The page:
I ran into an issue recently when I was working on Percolate’s
application, which serves as Percolate’s intranet. We have API
documentation that is generated by our application codebase, and pushed
up to AWS S3 for storage and hosting purposes. It wasn’t immediately
clear to me how to proxy the documentation effectively. Do I download
the documentation files from AWS, and render each file as a template?
Turns out it’s a lot simpler than that.
Hello is a Flask application that we use as an intranet at Percolate.
Flask is a great Python framework that allows
us to build small, flexible applications. In our case, we’ve used it to
host documentation, serve an API that interfaces with Namely, and also
index information specific to Percolate.
The Initial Problem
So the first issue that I ran into was trying to figure out how to properly proxy documentation hosted on AWS S3 through the Hello application. Due to some initial confusion that I had, I didn’t know if AWS S3 would support relative links if they’re proxied on Hello. For example, if an HTML file is proxied, would the relative links on the AWS bucket (for example, CSS/JS files in the HTML file), would those relative links be loaded? I experimented first by downloading the files from S3 to the local filesystem for Hello.
Fail - Other Options?
It turned out to be a failure, because downloading them into the
application’s local filesystem was breaking the relative links in all of
the HTML templates. I would either have to host the asset files
internally from within the application, or find another option forward.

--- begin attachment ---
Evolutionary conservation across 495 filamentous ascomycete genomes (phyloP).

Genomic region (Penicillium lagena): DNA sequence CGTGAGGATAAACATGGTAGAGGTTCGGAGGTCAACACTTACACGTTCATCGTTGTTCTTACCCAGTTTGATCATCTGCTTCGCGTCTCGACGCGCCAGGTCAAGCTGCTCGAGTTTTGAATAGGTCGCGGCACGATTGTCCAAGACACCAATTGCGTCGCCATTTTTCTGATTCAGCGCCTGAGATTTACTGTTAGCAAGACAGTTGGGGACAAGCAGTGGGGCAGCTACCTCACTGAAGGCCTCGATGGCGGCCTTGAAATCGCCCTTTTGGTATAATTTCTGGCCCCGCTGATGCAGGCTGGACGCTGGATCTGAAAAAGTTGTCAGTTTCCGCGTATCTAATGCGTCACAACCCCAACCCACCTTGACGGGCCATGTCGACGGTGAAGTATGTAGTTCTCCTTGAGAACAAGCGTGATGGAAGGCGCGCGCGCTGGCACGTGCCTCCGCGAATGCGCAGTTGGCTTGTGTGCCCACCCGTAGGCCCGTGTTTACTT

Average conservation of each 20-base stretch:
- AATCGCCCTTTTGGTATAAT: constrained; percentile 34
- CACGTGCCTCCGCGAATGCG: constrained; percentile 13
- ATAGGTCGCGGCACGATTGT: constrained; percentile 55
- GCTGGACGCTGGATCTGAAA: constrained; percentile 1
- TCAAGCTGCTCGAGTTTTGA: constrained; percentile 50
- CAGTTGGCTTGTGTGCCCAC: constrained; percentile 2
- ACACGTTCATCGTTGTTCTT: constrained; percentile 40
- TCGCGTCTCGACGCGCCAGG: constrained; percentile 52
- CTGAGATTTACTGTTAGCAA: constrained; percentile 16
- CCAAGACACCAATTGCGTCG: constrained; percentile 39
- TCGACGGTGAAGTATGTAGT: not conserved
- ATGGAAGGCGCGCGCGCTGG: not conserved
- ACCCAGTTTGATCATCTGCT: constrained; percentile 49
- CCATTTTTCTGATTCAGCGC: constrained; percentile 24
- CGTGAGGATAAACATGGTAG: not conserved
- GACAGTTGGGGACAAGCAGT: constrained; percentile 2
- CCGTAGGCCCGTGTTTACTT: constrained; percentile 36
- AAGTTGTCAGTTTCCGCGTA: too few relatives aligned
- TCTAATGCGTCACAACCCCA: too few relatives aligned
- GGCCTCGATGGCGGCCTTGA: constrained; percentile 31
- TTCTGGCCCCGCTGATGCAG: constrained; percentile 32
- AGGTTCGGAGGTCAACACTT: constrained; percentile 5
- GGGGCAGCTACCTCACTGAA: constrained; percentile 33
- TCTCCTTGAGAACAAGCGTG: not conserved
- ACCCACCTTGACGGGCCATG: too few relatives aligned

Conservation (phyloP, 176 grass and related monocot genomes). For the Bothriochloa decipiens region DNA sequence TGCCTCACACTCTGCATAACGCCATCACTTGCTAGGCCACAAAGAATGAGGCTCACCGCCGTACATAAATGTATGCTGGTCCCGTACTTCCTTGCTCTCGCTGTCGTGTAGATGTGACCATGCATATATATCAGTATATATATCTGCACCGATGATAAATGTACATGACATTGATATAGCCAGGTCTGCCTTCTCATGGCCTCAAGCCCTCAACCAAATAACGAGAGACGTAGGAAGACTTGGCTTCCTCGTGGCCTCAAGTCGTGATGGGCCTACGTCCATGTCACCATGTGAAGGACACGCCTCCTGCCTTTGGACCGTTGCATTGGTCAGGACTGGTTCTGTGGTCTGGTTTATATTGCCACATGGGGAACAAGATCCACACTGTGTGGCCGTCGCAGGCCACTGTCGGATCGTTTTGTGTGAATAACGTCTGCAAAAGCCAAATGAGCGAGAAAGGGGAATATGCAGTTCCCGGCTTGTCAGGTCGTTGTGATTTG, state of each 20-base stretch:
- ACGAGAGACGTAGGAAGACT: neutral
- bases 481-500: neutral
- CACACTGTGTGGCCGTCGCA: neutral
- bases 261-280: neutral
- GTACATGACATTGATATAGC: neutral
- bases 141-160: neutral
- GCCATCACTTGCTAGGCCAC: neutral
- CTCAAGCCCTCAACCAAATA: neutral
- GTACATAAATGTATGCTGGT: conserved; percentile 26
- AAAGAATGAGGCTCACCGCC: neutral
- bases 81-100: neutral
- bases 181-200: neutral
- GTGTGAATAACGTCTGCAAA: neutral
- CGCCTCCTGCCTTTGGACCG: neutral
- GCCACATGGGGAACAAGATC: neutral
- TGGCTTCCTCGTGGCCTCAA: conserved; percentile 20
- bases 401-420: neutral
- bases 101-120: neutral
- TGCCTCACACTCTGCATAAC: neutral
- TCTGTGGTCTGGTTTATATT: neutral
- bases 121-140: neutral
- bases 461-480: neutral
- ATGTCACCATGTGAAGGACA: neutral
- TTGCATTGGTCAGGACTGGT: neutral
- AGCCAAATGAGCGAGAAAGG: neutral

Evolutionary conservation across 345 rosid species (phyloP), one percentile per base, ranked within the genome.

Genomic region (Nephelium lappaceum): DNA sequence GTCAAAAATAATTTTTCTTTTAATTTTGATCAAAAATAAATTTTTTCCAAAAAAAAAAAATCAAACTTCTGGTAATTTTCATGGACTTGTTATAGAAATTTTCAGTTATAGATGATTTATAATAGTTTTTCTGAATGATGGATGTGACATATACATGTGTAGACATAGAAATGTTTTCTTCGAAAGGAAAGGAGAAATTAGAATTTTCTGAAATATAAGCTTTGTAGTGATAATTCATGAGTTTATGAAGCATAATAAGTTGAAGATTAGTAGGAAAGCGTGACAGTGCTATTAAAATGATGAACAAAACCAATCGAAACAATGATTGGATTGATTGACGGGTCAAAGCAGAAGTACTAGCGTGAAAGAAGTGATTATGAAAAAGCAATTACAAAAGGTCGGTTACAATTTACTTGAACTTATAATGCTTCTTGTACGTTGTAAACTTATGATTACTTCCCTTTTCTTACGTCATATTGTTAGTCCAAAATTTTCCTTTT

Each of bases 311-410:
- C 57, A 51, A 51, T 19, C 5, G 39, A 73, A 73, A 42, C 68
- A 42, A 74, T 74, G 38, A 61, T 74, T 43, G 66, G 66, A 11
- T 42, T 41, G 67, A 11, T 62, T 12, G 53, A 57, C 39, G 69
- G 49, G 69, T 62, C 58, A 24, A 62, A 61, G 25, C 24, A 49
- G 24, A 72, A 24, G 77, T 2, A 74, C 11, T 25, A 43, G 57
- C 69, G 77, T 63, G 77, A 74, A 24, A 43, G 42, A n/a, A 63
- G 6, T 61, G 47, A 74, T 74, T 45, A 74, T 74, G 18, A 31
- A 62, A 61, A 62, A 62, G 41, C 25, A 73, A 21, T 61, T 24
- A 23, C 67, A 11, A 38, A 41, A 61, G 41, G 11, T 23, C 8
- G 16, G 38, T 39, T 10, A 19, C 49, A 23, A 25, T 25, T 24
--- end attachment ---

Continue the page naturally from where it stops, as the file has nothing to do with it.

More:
It turns out, there’s a method called
open_read in boto’s Key
that will allow us to render the HTML template in the application, even
though it’s being hosted on AWS S3. So here’s how we set up the
endpoint URL in Hello:
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So to recap, here’s what we’re doing with the logic above. Remember
that the documentation we’re hosting on AWS has an
template stored in teh documentation’s directory. For example,
documentation for the
animals API is going to be rendered via a
index.html template, so the path for that documentation would be
/penguins/index.html. So we have to account for that in our logic. Whenever
someone types in a request, let’s say
/docs/example_key/, it sets
aws_key_name = example_key/. If the key name ends with
/, then it
will automatically append
index.html to the end. Then we have a
HelloS3 that will search for that key in the AWS S3
bucket. If it exists, It will proxy that file through our application.
If it can’t find a file, then it will return a 404 page.
Instead of trying to build out everything yourself, check to see if
there’s a simpler solution right in front of you. There was one in the
boto package, and I missed it. I hope this helps someone else out!